March 1, 2013
Triple Threat Criticism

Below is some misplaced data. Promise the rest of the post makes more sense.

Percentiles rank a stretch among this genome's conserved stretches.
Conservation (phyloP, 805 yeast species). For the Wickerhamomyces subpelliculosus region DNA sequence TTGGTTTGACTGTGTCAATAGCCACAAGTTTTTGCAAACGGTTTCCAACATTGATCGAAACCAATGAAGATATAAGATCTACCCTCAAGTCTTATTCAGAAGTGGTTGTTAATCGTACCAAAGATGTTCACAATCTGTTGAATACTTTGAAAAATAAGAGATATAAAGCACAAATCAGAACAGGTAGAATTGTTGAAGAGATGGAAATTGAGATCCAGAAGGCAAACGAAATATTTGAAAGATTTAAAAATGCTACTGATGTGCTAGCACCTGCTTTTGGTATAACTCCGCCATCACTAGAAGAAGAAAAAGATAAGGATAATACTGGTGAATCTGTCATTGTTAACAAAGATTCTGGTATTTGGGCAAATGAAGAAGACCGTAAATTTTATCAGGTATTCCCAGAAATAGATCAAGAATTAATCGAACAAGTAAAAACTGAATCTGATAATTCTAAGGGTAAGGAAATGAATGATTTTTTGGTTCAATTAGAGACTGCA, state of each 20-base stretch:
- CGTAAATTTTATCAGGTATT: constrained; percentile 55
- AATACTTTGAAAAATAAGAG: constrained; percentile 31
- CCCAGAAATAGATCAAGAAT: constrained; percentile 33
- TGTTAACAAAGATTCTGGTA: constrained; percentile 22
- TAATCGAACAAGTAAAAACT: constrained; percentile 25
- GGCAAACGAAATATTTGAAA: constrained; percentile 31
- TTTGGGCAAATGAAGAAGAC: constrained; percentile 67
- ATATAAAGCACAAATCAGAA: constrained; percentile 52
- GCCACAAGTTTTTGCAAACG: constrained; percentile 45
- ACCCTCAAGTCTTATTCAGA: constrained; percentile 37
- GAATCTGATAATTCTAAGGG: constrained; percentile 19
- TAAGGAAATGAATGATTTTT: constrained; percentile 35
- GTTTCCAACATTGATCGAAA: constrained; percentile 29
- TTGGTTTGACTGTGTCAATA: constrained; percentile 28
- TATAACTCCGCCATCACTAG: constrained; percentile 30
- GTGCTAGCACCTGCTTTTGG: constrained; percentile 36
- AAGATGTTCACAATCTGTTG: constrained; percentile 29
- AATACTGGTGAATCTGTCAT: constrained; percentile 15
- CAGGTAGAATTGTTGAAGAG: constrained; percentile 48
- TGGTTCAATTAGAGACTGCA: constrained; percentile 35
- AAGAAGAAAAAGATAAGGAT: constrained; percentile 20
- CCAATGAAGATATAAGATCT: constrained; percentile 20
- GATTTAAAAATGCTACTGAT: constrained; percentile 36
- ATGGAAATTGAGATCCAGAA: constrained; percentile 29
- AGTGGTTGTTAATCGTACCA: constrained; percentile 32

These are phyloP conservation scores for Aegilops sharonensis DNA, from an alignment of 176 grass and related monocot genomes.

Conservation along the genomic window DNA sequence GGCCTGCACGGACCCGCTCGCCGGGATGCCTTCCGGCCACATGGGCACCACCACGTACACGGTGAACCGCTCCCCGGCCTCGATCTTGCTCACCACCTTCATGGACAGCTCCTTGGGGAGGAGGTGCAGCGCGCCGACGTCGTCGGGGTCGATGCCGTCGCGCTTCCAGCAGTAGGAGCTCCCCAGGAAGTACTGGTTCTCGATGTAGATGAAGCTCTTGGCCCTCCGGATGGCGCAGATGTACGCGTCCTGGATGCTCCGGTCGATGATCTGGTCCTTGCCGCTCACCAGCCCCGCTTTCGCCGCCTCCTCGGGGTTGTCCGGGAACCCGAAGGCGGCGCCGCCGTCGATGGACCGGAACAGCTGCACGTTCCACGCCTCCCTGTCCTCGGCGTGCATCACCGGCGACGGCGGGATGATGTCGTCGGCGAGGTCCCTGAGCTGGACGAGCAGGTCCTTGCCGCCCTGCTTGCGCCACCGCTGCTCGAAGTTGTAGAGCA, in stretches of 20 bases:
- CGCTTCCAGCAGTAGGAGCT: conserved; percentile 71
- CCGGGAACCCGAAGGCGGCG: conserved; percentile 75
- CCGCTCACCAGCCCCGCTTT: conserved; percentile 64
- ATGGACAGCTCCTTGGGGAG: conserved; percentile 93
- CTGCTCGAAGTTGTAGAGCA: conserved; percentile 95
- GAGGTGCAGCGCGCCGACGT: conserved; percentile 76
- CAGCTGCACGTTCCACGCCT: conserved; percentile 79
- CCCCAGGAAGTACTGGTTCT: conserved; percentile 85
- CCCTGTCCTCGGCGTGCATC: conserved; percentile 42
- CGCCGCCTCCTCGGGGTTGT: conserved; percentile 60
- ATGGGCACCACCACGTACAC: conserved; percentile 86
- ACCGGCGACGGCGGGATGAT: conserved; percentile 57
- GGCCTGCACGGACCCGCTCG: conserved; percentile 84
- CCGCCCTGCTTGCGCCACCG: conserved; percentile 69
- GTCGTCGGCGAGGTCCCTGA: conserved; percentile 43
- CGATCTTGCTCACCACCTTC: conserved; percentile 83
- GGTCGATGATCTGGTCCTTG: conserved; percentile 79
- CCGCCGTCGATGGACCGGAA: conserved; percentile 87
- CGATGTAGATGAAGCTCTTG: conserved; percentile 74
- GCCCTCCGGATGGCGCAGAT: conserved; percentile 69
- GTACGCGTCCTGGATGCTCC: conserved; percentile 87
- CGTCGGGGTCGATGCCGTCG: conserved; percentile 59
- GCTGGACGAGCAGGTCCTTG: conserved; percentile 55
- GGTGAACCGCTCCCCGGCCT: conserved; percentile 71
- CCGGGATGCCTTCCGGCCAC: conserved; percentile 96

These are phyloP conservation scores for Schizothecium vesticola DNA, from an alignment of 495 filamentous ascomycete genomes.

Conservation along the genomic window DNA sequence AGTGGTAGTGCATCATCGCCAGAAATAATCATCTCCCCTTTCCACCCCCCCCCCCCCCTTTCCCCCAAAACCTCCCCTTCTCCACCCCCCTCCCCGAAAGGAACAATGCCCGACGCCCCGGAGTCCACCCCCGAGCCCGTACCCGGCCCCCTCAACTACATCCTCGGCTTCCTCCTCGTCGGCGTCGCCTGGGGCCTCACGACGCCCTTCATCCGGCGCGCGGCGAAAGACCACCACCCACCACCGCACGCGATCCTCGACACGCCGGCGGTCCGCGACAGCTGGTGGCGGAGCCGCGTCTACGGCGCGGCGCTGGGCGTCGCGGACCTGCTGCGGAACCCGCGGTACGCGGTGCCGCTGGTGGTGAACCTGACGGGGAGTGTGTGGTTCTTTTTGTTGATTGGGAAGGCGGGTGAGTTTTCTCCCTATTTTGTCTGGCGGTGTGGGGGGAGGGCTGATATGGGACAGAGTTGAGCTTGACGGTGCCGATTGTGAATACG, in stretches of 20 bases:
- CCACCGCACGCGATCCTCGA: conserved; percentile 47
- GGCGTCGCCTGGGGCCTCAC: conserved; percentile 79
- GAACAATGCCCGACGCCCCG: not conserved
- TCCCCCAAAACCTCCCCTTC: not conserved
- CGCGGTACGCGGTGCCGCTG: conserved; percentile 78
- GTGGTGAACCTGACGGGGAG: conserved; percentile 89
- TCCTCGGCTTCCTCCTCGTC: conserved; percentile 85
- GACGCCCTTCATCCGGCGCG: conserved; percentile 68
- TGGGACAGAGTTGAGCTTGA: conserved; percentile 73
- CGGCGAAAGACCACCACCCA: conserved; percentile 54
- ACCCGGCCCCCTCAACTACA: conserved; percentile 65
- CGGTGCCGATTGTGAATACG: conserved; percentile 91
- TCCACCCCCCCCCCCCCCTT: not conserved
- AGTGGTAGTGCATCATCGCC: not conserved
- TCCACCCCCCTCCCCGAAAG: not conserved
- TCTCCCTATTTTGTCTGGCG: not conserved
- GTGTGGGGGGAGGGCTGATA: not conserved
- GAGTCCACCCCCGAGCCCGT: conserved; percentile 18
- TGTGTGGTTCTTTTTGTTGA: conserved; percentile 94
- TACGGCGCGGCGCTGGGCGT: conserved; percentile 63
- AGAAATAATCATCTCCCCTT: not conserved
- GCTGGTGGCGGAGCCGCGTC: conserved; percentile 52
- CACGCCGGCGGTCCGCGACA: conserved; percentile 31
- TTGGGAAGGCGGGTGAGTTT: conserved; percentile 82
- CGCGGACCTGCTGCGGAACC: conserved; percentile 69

Each of the short stories “Happy Endings”, “A Sorrowful Woman”, and “The Story of an Hour” express the central idea that women are confined and identified by their roles as wives or mothers by society. The authors’ goal of these short stories is to portray modern marriages, to help people be conscious to women's liberalism, and to instruct people not to focus on the endings of stories, but the middle portions. Margaret Atwood, Gail Godwin, and Kate Chopin develop these ideas by utilizing plot, character development, and setting. Atwood’s “Happy Endings” uses a lack of plot to show how even though the middle parts of life can be different, the endings are always and inevitably the same. In her story, Atwood shows the diverse relationships between men and women, but through every situation, both die. The same thing happens in Chopin’s and Godwin’s stories. While both protagonists start off as committed and loving women dedicated to their family, personal torment eventually lead both of them to death. Both women sit near windows in their rooms and watch the world outside wishing they could be at peace with themselves and find happiness in their relationships. Chopin associates the window and all the lively things outside the window to the freedom of Mrs. Mallard’s new widow status, while Godwin represents the window as a negative object. Also, it is ironic that outside of the windows it is spring, when both of the stories are depressingly gloomy. In “Happy Endings,” Atwood explains what life is about. She proclaims that plots are a beginning, middle, and an end; “a what and a what and a what” (Atwood 628). Life is a formula: two people meet; they have jobs, sex, kids, hobbies, illness, and of course, they die. Atwood gives all the examples: older and younger, doctor and nurse, but it is the same formula. Atwood also minimally structures “Happy Endings,” like an essay, instead of a story. She has...